And while this truth should banish our fear of man, it should also ensure our submission to the will of God. Suppose that the Lord allows Nebuchadnezzar to devastate the land that He gave to His people by covenant; it is God who permits it, therefore think not thou so much of the instrument employed by Him as of the hand in which that instrument is held. Art thou afflicted, poor soul, by some hard unkind spirit? Remember that God permits thee to be so tried, and be not angry with that which is only the second cause of thy trouble, but believe that the Lord permits this to happen to thee for thy good, and therefore submit thyself to Him.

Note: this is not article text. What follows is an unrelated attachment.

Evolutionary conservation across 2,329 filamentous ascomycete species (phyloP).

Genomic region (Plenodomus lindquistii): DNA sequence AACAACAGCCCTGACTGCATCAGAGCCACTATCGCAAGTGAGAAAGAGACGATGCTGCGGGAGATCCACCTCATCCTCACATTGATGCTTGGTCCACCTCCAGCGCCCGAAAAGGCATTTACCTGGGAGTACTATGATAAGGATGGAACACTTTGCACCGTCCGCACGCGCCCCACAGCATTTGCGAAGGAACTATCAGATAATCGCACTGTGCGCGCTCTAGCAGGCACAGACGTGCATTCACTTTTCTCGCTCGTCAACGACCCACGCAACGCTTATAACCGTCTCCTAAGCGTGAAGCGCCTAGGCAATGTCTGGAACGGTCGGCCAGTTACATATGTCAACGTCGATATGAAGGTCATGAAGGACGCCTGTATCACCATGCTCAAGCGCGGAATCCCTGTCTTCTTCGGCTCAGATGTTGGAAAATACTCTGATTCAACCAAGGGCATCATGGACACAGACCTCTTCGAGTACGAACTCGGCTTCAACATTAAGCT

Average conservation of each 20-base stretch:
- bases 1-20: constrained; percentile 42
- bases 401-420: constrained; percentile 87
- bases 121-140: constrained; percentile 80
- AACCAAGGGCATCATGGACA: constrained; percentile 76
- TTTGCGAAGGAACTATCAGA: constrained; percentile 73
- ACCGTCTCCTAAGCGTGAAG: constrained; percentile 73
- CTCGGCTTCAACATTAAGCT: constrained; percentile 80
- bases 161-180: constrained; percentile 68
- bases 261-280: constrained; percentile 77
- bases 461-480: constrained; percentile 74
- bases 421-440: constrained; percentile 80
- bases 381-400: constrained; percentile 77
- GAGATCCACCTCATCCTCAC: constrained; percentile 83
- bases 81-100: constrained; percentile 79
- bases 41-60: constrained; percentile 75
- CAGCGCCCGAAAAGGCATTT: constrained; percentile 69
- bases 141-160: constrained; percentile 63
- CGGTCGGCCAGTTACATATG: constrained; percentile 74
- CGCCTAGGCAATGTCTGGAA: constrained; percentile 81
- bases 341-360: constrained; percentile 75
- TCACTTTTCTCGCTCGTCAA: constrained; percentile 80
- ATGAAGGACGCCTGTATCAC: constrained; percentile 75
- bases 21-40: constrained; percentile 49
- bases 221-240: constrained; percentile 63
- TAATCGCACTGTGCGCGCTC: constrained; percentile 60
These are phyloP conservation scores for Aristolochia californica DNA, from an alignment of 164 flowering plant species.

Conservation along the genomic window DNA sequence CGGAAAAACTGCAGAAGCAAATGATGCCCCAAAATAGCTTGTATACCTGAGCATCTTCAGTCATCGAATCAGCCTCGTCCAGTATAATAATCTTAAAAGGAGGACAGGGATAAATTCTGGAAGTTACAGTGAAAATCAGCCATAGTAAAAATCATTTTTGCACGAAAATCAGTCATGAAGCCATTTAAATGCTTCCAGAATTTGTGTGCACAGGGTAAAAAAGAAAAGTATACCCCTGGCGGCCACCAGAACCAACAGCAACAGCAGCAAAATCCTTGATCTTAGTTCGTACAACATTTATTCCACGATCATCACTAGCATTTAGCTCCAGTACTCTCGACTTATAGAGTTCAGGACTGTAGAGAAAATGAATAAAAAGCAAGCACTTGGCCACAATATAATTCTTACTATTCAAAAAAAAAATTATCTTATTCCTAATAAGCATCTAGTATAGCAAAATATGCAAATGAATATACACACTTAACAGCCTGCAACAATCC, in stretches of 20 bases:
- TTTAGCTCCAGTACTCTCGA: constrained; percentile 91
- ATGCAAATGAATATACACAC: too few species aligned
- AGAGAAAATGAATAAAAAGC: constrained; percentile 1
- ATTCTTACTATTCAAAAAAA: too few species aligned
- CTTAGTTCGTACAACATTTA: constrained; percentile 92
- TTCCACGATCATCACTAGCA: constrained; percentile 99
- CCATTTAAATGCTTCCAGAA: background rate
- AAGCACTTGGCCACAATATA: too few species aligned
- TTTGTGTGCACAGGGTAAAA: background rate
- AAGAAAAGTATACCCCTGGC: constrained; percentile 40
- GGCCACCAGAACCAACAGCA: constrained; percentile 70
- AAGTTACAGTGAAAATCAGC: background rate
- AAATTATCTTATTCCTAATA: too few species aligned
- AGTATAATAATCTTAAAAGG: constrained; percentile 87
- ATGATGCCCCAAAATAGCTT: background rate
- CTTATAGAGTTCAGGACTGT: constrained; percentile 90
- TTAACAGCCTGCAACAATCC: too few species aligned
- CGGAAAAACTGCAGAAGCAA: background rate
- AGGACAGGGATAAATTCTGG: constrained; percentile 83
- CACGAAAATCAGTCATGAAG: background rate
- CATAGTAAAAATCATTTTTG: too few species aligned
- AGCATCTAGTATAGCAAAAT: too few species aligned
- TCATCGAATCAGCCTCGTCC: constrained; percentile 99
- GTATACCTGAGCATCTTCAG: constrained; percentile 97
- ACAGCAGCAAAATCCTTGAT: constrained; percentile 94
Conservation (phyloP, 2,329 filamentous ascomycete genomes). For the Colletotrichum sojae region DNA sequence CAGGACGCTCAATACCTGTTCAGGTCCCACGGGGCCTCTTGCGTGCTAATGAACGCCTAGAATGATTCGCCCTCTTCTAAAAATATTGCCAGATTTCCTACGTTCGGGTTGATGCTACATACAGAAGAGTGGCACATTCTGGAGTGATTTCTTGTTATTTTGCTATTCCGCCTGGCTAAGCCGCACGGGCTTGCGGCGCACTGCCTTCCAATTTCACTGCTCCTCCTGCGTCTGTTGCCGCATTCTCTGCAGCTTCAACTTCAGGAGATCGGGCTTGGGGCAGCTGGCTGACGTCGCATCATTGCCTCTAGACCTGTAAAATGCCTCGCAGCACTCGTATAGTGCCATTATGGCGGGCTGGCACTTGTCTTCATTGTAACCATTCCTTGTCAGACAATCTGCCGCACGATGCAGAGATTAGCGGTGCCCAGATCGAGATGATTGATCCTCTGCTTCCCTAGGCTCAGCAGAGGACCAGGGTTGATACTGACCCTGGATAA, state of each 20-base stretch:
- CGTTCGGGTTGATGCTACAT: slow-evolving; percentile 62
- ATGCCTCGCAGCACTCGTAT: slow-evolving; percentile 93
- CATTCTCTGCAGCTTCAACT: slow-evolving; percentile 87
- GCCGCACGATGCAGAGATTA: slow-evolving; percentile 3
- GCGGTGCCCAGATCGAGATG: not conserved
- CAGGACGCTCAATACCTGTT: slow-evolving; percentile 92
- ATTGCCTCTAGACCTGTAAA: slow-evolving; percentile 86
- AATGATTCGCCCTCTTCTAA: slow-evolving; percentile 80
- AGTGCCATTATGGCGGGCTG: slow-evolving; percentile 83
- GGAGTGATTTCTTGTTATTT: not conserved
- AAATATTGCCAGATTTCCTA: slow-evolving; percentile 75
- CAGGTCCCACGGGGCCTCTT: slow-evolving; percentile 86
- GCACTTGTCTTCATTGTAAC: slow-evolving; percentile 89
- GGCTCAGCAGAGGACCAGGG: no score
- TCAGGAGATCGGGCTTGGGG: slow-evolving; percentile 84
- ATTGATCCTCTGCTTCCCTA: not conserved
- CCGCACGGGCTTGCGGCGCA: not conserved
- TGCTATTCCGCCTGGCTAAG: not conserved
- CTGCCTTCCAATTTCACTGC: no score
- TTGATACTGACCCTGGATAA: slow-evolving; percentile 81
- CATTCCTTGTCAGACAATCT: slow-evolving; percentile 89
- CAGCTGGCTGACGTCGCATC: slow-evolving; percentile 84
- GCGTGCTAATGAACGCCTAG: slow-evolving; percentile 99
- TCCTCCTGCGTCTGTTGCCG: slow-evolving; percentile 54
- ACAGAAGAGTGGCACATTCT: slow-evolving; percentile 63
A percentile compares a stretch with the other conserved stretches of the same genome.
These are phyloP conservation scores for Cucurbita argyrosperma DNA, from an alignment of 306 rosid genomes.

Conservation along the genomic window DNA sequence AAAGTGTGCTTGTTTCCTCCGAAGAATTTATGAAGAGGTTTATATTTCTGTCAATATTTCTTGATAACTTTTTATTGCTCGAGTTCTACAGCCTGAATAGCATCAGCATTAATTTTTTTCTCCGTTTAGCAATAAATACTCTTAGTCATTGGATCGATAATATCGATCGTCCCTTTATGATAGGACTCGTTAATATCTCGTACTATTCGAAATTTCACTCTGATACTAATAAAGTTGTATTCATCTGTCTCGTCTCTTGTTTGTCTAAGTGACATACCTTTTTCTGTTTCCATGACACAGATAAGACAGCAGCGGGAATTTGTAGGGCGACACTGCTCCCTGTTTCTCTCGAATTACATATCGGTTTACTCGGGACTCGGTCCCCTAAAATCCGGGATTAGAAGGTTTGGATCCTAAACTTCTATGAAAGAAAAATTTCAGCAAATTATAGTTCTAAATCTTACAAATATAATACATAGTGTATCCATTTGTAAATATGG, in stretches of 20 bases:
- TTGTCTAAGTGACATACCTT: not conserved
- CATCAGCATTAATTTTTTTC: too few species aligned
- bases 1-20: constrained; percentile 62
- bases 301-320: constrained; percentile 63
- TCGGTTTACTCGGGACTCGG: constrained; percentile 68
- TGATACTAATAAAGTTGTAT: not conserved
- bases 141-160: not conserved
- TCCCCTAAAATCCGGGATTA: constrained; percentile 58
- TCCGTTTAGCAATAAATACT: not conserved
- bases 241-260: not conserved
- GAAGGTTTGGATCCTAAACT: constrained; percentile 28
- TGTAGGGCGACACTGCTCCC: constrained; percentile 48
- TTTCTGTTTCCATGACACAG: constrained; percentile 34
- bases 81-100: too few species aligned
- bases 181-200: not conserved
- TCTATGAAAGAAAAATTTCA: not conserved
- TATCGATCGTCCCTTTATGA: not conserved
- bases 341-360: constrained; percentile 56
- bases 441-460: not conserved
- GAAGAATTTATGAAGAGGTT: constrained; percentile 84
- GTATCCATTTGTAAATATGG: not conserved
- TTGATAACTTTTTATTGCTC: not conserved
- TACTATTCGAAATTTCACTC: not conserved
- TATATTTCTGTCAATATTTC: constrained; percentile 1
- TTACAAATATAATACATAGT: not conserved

This truth ought also to strengthen our faith. When fear goes, faith comes in,. It is an easy matter to trust God when everything goes smoothly; but genuine faith trusts God in a storm.

- excerpt from a sermon by Charles Spurgeon, quoted in Overcoming Fear, Worry, and Anxiety by Elyse Fitzpatrick

Thursday, September 13, 2018


"Hope" is the thing with feathers -
That perches in the soul - 
And sings the tune without the words - 
And never stops - at all -